The biggest political scandal and cover-up in the history of Trinidad and Tobago!
That is how Opposition Member of Parliament Dr. Roodal Moonilal has termed the aborted World Gas-to-Liquids (WGTL) plant and its some $2.8 billion cost to taxpayers.
The cost to the country is larger than that of Piarco Airport and Brian Lara Stadium together, Moonilal declared as he debated a motion of no confidence in Attorney General Faris Al Rawi.
The collapsed project is “one of the most scandalous and bizarre” developments in Trinidad and Tobago’s history, the parliamentarian argued, and a financial thriller filled with lies and deceit.
He stated that had Trinidad and Tobago not lost the sizable sum on the failed WGTL venture, there may have been no need to dip into the Heritage and Stabilisation Fund (HSF).
Moonilal accused Al Rawi of an absence of good judgment in sanctioning the withdrawal of a legal case against Malcolm Jones, the former Executive Chairman of Petrotrin, who had piloted the WGTL project.
He said that Cabinet had taken the decision to give the Attorney General care of the legal matter.
Also, the Board of Directors had passed a resolution granting the AG custody.
“This is Jones 34,” he quipped, in stressing that the matter is a major political scandal.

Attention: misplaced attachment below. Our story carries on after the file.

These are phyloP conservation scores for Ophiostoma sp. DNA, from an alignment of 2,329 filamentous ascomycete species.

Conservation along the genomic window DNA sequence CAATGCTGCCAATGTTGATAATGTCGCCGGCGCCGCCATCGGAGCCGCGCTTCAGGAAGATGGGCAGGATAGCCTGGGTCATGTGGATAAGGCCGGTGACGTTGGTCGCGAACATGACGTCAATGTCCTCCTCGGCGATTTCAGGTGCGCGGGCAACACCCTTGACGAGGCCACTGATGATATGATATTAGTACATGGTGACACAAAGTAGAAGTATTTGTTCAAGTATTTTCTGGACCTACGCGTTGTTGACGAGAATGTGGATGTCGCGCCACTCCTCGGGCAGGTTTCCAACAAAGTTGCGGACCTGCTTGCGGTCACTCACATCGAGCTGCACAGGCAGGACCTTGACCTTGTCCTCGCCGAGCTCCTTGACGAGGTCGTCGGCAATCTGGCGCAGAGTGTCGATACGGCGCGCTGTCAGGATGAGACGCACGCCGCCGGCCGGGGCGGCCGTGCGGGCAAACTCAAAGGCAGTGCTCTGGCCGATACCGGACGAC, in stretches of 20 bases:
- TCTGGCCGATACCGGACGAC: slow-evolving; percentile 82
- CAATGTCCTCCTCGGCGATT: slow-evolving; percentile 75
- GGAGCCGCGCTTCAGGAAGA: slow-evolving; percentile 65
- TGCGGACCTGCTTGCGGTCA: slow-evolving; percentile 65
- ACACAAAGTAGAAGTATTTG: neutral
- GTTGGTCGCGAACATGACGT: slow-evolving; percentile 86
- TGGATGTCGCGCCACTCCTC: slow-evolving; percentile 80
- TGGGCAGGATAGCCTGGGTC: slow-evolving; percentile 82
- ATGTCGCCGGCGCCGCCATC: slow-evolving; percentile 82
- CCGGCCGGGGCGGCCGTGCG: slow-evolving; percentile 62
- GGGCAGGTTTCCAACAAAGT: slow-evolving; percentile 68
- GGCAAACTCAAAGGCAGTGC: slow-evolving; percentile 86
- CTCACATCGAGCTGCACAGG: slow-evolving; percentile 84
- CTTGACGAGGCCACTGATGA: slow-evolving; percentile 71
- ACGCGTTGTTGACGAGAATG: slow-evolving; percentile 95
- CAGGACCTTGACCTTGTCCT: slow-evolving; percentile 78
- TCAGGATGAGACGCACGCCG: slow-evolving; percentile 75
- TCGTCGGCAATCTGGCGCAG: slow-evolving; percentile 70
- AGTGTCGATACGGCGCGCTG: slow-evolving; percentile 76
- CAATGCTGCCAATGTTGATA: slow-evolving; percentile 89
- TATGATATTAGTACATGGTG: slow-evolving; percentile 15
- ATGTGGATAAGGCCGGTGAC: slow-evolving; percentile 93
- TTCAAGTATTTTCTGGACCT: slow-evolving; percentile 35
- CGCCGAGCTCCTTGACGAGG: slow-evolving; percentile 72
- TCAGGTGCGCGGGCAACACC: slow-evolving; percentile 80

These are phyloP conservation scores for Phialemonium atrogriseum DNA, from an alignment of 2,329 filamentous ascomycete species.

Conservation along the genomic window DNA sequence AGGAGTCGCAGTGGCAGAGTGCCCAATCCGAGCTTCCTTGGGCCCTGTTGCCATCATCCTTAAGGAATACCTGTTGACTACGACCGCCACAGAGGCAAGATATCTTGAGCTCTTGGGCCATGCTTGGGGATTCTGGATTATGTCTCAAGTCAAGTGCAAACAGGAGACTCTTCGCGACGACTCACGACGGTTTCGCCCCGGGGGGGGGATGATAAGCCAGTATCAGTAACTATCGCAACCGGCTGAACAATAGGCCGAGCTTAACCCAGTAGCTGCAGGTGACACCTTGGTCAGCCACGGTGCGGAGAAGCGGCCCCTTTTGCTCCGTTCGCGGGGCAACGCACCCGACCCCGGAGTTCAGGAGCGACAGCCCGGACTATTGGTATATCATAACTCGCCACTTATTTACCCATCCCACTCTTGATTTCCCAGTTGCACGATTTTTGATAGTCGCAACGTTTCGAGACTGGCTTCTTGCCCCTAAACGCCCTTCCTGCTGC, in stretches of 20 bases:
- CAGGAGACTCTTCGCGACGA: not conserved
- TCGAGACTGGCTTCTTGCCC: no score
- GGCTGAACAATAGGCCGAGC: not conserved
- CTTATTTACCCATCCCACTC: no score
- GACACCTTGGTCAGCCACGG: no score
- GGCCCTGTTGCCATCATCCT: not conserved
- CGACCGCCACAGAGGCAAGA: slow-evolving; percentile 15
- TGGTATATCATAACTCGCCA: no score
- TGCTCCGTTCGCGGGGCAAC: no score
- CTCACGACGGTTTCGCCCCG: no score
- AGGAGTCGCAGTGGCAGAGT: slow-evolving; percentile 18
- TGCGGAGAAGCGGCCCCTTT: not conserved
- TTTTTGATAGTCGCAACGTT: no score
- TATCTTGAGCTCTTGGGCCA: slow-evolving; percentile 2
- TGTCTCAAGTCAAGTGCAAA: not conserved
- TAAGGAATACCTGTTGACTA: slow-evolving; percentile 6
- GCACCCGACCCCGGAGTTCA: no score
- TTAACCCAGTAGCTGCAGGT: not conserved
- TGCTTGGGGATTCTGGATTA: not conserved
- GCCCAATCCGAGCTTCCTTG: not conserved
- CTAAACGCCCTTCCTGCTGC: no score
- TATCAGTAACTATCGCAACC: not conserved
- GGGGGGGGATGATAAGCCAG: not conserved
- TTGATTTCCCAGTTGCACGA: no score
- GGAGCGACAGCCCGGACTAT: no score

Moonilal, Member of Parliament for Oropouche East, slammed the Attorney General for not permitting the matter to be heard by a court of law.
He said there was no due diligence before the withdrawal of the legal suit.
He said the plant at Pointe-a-Pierre started with a cost of $850 million and had 33 cost overruns.
Petrotrin stood as a full guarantor for a loan from Credit Suisse, and ended up repaying the entire bill.
The foreign partner “bled Petrotrin and the national economy,” he stated.
Moonilal said that at the launch of the project, in 2004, the Energy Minister was Dr. Lenny Saith, who is a close relative of Al Rawi.
The Opposition MP said the Attorney General had a responsibility to declare the family association.
He said that, throughout the project, senior Petrotrin executives expressed concerns about the procedures and risks involved and escalating costs.
As a result of the major loss suffered by the State-owned petroleum company, workers were denied bonuses, Moonilal stated.
He said that certain State-owned agencies also invested and lost money in the project.
“They poured good money after bad money to recover lost money,” said the Member of Parliament.
He termed the matter a “systematic, calculated and wilful assault on the finances of Trinidad and Tobago.”
Moonilal argued that Al Rawi conducted himself as public relations officer of the PNM rather than the guardian of the public’s interest.
He questioned the sequence of certain decisions.
For example, he stated that 48 hours after Al Rawi met senior Vincent Nelson – who had provided legal advice on the court cases – the Petrotrin Board of Directors took a decision to discontinue the matter.
He claimed that there was “a political conspiracy” to withdraw the case.
Al Rawi “acted as The Closer to remove the matter from court,” Moonilal said.
The matter was discontinued “without proper consideration and with indecent haste,” he declared.
“There was a lack of care and interest,” he added.
The withdrawal of the case represents “a most deadly blow to law and justice,” said the parliamentarian.
He noted that Jones is now a member of the Government’s Task Force on Energy.